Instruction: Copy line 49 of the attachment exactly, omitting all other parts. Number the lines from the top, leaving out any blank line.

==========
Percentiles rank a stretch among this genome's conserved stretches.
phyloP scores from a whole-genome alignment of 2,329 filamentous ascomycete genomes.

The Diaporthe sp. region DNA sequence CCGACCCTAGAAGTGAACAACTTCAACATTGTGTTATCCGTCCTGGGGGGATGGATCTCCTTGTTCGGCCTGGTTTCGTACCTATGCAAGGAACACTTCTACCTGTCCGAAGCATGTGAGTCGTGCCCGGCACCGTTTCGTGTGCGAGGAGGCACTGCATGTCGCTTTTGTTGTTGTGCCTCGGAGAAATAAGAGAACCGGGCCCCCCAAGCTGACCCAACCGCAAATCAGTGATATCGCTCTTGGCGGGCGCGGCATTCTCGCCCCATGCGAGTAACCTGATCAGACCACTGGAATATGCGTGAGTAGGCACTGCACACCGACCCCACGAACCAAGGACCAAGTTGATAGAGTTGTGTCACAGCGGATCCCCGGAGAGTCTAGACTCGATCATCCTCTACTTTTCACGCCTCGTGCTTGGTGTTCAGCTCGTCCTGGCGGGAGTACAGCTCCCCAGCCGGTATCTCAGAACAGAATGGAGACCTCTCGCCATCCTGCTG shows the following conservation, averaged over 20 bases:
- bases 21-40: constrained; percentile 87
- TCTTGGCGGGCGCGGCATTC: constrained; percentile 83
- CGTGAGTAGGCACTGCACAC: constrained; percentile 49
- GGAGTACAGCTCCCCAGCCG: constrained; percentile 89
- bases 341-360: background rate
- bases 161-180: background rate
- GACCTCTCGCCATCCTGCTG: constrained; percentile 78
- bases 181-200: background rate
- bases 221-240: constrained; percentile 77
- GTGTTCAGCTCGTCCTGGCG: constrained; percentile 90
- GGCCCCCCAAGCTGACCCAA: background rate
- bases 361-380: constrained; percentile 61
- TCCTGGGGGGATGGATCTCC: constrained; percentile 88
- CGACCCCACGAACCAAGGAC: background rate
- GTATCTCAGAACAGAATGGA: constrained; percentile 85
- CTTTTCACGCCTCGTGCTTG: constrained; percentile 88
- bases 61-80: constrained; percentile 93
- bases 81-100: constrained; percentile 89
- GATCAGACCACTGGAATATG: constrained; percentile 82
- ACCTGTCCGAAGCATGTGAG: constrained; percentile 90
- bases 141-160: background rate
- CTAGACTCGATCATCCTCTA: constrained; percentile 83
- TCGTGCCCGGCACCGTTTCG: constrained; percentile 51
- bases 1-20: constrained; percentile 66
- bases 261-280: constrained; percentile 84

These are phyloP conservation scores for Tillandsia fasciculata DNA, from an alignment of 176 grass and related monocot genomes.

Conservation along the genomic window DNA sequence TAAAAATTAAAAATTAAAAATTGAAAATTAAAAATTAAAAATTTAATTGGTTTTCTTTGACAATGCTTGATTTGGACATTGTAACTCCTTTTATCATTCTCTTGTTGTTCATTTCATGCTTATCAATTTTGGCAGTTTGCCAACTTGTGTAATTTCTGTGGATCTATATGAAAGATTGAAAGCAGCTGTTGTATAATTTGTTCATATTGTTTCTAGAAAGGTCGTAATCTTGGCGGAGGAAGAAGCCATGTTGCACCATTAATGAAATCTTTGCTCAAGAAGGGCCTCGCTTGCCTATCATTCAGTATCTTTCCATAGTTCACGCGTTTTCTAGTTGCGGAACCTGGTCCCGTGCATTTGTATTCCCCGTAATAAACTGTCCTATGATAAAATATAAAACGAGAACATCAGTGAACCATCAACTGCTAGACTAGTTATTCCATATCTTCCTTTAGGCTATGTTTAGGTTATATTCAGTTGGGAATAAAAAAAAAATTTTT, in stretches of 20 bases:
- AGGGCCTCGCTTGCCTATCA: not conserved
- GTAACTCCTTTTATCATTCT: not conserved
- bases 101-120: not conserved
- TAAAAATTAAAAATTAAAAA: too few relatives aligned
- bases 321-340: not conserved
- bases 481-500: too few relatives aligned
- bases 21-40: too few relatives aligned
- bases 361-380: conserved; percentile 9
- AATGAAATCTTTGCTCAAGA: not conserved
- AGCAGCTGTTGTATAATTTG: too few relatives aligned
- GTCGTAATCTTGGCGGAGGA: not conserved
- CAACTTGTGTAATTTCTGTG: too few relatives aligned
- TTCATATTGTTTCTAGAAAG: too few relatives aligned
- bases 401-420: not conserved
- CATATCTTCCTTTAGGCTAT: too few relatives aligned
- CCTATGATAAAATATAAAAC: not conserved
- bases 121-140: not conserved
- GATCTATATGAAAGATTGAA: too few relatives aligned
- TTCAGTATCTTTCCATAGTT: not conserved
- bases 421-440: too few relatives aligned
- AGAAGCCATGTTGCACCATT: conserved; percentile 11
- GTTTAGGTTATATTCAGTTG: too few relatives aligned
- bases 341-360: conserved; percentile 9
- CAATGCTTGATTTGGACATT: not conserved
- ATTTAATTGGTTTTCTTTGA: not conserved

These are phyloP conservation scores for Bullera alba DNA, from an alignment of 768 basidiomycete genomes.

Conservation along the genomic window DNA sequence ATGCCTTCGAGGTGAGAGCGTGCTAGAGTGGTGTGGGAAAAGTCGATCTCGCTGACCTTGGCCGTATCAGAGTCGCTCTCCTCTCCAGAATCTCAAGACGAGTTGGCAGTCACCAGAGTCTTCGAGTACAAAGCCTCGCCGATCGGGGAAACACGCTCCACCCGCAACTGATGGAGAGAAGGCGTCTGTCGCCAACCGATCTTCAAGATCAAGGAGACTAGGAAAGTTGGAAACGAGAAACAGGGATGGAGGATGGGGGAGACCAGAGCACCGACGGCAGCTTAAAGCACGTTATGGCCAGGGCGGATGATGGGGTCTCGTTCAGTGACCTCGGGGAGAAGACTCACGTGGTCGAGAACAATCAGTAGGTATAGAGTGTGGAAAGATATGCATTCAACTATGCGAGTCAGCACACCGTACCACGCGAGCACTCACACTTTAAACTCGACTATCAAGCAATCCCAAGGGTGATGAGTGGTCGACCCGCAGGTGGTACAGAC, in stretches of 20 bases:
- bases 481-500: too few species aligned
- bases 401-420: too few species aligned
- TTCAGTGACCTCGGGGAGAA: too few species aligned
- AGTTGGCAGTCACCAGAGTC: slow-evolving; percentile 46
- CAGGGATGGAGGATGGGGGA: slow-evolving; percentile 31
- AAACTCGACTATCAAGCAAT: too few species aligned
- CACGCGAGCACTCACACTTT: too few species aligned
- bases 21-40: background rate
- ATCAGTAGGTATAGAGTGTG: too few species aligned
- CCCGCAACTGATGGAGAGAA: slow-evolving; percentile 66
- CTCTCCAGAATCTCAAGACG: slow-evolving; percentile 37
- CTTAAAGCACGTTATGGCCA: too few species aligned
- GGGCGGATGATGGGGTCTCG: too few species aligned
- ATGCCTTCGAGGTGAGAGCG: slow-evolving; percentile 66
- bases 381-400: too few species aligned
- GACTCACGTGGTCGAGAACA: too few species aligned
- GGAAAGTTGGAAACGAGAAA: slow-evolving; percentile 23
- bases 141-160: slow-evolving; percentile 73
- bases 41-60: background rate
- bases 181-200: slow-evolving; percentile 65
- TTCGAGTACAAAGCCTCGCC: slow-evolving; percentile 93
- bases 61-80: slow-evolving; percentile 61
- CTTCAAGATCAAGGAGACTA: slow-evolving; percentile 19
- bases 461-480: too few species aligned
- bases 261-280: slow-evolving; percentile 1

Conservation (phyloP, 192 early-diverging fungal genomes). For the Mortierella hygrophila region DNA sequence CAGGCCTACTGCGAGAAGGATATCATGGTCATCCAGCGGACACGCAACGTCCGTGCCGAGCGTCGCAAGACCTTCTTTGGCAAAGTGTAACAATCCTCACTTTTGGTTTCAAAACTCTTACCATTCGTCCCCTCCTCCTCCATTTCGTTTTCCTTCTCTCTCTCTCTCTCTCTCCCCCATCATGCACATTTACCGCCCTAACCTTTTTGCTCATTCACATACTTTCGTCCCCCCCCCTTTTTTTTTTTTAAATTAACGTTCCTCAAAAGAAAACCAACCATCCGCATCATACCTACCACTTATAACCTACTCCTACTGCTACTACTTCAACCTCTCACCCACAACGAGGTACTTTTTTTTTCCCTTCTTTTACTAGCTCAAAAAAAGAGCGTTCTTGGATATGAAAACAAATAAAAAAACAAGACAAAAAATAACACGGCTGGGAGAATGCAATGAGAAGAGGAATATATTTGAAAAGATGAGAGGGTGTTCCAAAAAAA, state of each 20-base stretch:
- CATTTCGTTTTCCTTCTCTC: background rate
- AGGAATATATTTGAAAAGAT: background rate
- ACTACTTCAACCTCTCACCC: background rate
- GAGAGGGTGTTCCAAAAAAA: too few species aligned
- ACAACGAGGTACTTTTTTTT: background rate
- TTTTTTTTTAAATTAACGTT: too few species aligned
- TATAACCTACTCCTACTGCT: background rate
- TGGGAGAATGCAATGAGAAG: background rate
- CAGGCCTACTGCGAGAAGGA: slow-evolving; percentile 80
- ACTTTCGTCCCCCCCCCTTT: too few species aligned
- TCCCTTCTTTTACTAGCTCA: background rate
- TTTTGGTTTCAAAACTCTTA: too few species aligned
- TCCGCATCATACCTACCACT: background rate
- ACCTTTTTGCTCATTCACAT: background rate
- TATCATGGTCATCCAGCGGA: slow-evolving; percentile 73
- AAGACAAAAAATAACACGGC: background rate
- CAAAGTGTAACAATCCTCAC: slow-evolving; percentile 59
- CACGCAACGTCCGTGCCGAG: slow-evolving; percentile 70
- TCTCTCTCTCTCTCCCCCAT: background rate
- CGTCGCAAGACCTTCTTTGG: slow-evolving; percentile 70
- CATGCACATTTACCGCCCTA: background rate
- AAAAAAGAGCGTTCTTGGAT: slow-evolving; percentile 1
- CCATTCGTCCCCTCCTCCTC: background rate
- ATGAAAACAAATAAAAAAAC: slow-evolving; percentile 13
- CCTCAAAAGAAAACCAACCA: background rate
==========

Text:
- TTCAGTATCTTTCCATAGTT: not conserved